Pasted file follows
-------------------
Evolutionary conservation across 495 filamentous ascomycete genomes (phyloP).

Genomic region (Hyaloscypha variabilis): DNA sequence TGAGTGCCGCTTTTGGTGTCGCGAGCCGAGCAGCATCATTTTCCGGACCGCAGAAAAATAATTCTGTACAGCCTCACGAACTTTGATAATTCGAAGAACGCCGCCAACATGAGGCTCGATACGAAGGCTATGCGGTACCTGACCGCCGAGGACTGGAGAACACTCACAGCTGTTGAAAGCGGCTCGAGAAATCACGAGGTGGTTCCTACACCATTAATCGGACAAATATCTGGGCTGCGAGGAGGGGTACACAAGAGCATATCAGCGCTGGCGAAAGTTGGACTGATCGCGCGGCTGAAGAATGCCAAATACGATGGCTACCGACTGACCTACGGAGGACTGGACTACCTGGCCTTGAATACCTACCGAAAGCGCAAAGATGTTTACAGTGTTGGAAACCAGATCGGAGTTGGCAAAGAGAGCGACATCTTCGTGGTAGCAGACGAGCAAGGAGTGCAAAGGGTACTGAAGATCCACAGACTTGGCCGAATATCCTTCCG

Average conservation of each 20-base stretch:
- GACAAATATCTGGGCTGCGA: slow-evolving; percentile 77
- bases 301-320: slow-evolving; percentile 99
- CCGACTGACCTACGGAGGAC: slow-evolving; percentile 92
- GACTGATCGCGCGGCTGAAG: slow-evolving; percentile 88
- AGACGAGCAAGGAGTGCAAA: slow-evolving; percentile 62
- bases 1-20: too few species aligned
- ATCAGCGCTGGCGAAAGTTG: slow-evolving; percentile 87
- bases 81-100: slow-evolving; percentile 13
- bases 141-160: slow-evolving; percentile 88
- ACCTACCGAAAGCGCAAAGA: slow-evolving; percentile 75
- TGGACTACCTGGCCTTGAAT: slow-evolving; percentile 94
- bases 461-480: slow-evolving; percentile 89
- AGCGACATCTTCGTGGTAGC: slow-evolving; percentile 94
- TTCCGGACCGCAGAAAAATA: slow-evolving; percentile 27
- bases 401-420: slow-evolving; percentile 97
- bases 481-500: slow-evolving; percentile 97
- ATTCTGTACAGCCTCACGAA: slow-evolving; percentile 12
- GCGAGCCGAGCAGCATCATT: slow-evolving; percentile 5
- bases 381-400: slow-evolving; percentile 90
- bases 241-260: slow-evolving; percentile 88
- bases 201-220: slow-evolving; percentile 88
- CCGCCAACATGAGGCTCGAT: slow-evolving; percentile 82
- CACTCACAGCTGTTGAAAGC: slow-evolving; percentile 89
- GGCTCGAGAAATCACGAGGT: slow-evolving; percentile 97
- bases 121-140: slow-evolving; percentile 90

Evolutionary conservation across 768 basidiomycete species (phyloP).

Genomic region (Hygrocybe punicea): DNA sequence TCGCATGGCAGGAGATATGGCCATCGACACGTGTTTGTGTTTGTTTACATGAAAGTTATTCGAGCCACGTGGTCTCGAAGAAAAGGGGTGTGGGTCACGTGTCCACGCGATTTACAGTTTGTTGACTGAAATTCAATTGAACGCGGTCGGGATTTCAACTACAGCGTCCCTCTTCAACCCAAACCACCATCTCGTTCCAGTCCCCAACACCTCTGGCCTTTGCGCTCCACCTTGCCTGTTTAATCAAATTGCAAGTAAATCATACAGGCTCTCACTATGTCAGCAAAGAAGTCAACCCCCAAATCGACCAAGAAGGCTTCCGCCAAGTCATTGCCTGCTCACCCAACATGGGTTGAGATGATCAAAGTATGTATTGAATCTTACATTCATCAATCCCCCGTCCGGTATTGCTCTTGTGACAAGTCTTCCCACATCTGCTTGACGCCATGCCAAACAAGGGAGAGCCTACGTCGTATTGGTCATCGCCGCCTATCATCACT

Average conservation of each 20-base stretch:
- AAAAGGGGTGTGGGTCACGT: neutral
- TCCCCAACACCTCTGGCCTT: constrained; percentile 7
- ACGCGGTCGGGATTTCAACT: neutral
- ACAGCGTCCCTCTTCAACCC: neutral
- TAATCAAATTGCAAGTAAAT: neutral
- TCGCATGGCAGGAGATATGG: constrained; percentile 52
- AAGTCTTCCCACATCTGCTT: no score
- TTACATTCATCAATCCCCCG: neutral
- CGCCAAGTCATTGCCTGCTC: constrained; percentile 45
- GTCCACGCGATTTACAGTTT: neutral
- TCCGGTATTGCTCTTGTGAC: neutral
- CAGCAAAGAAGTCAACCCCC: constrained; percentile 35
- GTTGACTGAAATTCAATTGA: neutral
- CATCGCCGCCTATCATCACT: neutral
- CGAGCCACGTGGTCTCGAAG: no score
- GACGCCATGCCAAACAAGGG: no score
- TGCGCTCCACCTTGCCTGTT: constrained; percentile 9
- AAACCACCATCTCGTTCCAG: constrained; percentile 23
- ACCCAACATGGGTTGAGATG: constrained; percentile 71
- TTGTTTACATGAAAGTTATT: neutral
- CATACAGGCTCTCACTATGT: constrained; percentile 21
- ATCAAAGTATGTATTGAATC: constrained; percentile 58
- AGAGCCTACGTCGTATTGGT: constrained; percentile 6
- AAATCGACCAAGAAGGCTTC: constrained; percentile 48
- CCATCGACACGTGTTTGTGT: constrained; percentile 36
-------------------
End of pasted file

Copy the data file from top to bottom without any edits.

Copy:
Evolutionary conservation across 495 filamentous ascomycete genomes (phyloP).

Genomic region (Hyaloscypha variabilis): DNA sequence TGAGTGCCGCTTTTGGTGTCGCGAGCCGAGCAGCATCATTTTCCGGACCGCAGAAAAATAATTCTGTACAGCCTCACGAACTTTGATAATTCGAAGAACGCCGCCAACATGAGGCTCGATACGAAGGCTATGCGGTACCTGACCGCCGAGGACTGGAGAACACTCACAGCTGTTGAAAGCGGCTCGAGAAATCACGAGGTGGTTCCTACACCATTAATCGGACAAATATCTGGGCTGCGAGGAGGGGTACACAAGAGCATATCAGCGCTGGCGAAAGTTGGACTGATCGCGCGGCTGAAGAATGCCAAATACGATGGCTACCGACTGACCTACGGAGGACTGGACTACCTGGCCTTGAATACCTACCGAAAGCGCAAAGATGTTTACAGTGTTGGAAACCAGATCGGAGTTGGCAAAGAGAGCGACATCTTCGTGGTAGCAGACGAGCAAGGAGTGCAAAGGGTACTGAAGATCCACAGACTTGGCCGAATATCCTTCCG

Average conservation of each 20-base stretch:
- GACAAATATCTGGGCTGCGA: slow-evolving; percentile 77
- bases 301-320: slow-evolving; percentile 99
- CCGACTGACCTACGGAGGAC: slow-evolving; percentile 92
- GACTGATCGCGCGGCTGAAG: slow-evolving; percentile 88
- AGACGAGCAAGGAGTGCAAA: slow-evolving; percentile 62
- bases 1-20: too few species aligned
- ATCAGCGCTGGCGAAAGTTG: slow-evolving; percentile 87
- bases 81-100: slow-evolving; percentile 13
- bases 141-160: slow-evolving; percentile 88
- ACCTACCGAAAGCGCAAAGA: slow-evolving; percentile 75
- TGGACTACCTGGCCTTGAAT: slow-evolving; percentile 94
- bases 461-480: slow-evolving; percentile 89
- AGCGACATCTTCGTGGTAGC: slow-evolving; percentile 94
- TTCCGGACCGCAGAAAAATA: slow-evolving; percentile 27
- bases 401-420: slow-evolving; percentile 97
- bases 481-500: slow-evolving; percentile 97
- ATTCTGTACAGCCTCACGAA: slow-evolving; percentile 12
- GCGAGCCGAGCAGCATCATT: slow-evolving; percentile 5
- bases 381-400: slow-evolving; percentile 90
- bases 241-260: slow-evolving; percentile 88
- bases 201-220: slow-evolving; percentile 88
- CCGCCAACATGAGGCTCGAT: slow-evolving; percentile 82
- CACTCACAGCTGTTGAAAGC: slow-evolving; percentile 89
- GGCTCGAGAAATCACGAGGT: slow-evolving; percentile 97
- bases 121-140: slow-evolving; percentile 90

Evolutionary conservation across 768 basidiomycete species (phyloP).

Genomic region (Hygrocybe punicea): DNA sequence TCGCATGGCAGGAGATATGGCCATCGACACGTGTTTGTGTTTGTTTACATGAAAGTTATTCGAGCCACGTGGTCTCGAAGAAAAGGGGTGTGGGTCACGTGTCCACGCGATTTACAGTTTGTTGACTGAAATTCAATTGAACGCGGTCGGGATTTCAACTACAGCGTCCCTCTTCAACCCAAACCACCATCTCGTTCCAGTCCCCAACACCTCTGGCCTTTGCGCTCCACCTTGCCTGTTTAATCAAATTGCAAGTAAATCATACAGGCTCTCACTATGTCAGCAAAGAAGTCAACCCCCAAATCGACCAAGAAGGCTTCCGCCAAGTCATTGCCTGCTCACCCAACATGGGTTGAGATGATCAAAGTATGTATTGAATCTTACATTCATCAATCCCCCGTCCGGTATTGCTCTTGTGACAAGTCTTCCCACATCTGCTTGACGCCATGCCAAACAAGGGAGAGCCTACGTCGTATTGGTCATCGCCGCCTATCATCACT

Average conservation of each 20-base stretch:
- AAAAGGGGTGTGGGTCACGT: neutral
- TCCCCAACACCTCTGGCCTT: constrained; percentile 7
- ACGCGGTCGGGATTTCAACT: neutral
- ACAGCGTCCCTCTTCAACCC: neutral
- TAATCAAATTGCAAGTAAAT: neutral
- TCGCATGGCAGGAGATATGG: constrained; percentile 52
- AAGTCTTCCCACATCTGCTT: no score
- TTACATTCATCAATCCCCCG: neutral
- CGCCAAGTCATTGCCTGCTC: constrained; percentile 45
- GTCCACGCGATTTACAGTTT: neutral
- TCCGGTATTGCTCTTGTGAC: neutral
- CAGCAAAGAAGTCAACCCCC: constrained; percentile 35
- GTTGACTGAAATTCAATTGA: neutral
- CATCGCCGCCTATCATCACT: neutral
- CGAGCCACGTGGTCTCGAAG: no score
- GACGCCATGCCAAACAAGGG: no score
- TGCGCTCCACCTTGCCTGTT: constrained; percentile 9
- AAACCACCATCTCGTTCCAG: constrained; percentile 23
- ACCCAACATGGGTTGAGATG: constrained; percentile 71
- TTGTTTACATGAAAGTTATT: neutral
- CATACAGGCTCTCACTATGT: constrained; percentile 21
- ATCAAAGTATGTATTGAATC: constrained; percentile 58
- AGAGCCTACGTCGTATTGGT: constrained; percentile 6
- AAATCGACCAAGAAGGCTTC: constrained; percentile 48
- CCATCGACACGTGTTTGTGT: constrained; percentile 36